Lesson on Persecution Lands Youth Pastor with Charges of Kidnapping

Recently a youth pastor attempted to pull off the ultimate of teaching illustrations: a live kidnapping. A group of youth were led to believe that terrorist-types were taking them as hostages.

Now, I think that we need to educate North American Christians about issues that other parts of the globe have to deal with. It is not legal in many places to worship God. Doing so can lead to various forms of harassment such as kidnapping, foul play, imprisonment, and even death. We ought to regularly pray for such sisters and brothers around the world and speak the “truth in love” to the principalities and powers (both seen and unseen) on the injustice of this sort of policy toward any religion, group, or sect.

Having spent 7 years in youth ministry, I love that it often experiments with forms of church that the “big church” often would not think up on its own. Much of the innovation in mission in the past two decades can be directly traced to youth ministry innovation. And to be sure, as an experimental laboratory, we must expect that there will be some ideas that “go bad” or fall flat on their face. I’m certainly no exception. I’ve made several mistakes in my short ministry career (now about 10 years). But then there are the things that just go too far. Kidnapping kids is one of those areas.

Here’s what one article says:

PITTSBURGH — A southeastern Pennsylvania church and a youth pastor are facing criminal charges for a mock kidnapping of a youth group that was meant to be a lesson in religious persecution.

The Glad Tidings Assembly of God in Middletown and 28-year-old Andrew David Jordan of Elizabethtown were charged Friday with false imprisonment and simple assault, said Dauphin County District Attorney Ed Marsico.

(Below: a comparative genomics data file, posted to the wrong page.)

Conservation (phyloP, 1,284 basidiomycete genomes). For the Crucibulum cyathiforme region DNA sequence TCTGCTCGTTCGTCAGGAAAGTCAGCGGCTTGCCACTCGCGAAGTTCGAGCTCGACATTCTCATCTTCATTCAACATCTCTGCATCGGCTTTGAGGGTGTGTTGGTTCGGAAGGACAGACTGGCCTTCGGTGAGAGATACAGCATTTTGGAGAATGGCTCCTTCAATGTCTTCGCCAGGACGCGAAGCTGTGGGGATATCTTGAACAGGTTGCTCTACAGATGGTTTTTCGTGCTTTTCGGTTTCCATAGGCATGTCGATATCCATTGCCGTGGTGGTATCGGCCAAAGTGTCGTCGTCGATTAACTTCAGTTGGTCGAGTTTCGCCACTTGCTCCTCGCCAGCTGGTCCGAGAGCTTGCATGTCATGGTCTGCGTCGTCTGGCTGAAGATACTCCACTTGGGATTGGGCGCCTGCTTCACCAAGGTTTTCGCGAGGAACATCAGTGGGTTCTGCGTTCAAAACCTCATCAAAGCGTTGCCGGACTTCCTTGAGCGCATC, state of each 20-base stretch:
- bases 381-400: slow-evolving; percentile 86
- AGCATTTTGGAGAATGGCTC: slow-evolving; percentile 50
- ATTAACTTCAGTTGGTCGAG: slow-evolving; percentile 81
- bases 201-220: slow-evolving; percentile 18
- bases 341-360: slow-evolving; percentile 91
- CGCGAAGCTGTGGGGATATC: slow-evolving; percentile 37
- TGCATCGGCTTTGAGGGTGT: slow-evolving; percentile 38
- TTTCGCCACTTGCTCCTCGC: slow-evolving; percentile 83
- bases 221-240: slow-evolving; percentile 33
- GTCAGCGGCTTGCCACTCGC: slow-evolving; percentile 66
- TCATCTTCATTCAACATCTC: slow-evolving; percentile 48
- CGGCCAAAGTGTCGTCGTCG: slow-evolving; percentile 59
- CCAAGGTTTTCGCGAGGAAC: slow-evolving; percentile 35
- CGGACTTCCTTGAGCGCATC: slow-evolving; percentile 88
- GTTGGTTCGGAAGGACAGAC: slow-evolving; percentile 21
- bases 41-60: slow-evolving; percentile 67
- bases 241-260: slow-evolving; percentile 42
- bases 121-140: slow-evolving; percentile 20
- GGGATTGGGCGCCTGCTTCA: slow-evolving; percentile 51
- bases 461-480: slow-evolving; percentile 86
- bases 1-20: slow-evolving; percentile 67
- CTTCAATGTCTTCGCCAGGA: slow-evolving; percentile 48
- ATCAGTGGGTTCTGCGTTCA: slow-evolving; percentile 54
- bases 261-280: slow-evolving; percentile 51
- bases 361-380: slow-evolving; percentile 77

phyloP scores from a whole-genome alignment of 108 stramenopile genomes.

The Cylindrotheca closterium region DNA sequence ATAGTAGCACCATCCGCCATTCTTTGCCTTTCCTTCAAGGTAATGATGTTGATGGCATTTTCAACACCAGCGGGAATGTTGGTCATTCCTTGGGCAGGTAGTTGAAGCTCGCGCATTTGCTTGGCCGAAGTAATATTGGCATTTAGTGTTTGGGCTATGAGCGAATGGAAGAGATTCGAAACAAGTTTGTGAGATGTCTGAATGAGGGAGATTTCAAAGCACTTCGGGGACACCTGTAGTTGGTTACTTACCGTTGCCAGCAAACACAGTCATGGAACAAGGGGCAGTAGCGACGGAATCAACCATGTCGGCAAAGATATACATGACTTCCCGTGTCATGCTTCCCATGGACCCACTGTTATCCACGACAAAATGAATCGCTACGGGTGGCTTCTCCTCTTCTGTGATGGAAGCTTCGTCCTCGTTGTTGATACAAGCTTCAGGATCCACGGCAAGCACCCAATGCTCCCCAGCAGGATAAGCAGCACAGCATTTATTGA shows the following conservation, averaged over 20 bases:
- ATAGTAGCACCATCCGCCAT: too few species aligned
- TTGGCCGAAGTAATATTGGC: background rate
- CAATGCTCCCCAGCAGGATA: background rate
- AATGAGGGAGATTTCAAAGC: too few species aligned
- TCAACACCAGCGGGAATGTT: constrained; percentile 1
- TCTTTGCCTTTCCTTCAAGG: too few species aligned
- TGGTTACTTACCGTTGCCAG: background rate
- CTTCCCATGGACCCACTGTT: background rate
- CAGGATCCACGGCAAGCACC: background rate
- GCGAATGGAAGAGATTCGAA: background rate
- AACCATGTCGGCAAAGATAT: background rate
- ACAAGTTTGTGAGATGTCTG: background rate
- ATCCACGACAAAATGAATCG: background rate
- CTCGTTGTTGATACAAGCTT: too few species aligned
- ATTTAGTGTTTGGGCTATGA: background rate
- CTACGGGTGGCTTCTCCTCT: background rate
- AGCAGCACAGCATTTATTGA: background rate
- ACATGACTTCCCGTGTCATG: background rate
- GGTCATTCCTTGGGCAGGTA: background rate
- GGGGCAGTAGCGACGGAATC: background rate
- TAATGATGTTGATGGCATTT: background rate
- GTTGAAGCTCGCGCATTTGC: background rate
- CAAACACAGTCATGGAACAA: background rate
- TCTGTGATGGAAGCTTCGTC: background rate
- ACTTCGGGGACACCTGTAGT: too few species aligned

The church staged the event in March. Mock kidnappers covered the teenagers’ heads, put them in a van and interrogated them. Neither the young people nor their parents were told beforehand that it wasn’t real. The mother of a 14-year-old girl filed a complaint with police.

“This is a sad case for all those involved,” Marsico said, adding that while the church’s and Jordan’s intentions were not necessarily harmful, “they in essence terrorized several children.”

“We need to protect children, no matter where the harm occurs,” Marsico said, adding that a grand jury recommended the charges. He noted that some of the teenagers in the group were not members of the church, and that a semi-automatic rifle was displayed in the exercise.

I can’t help but think that beyond being a dumb idea, that this was only made possible by creating a church culture that glorifies violence as redemptive. You wont find semi-auto rifles in a church of pacifist (well, not likely). If fact, why should anyone have automatic rifles in any setting? And, why do we want to create the sorts of emotions (which are real emotions in the moment) in order to create concern? We should care even if we cannot relate to the “other.” In fact, admitting that we cannot relate actually is the first step towards authentic empathy.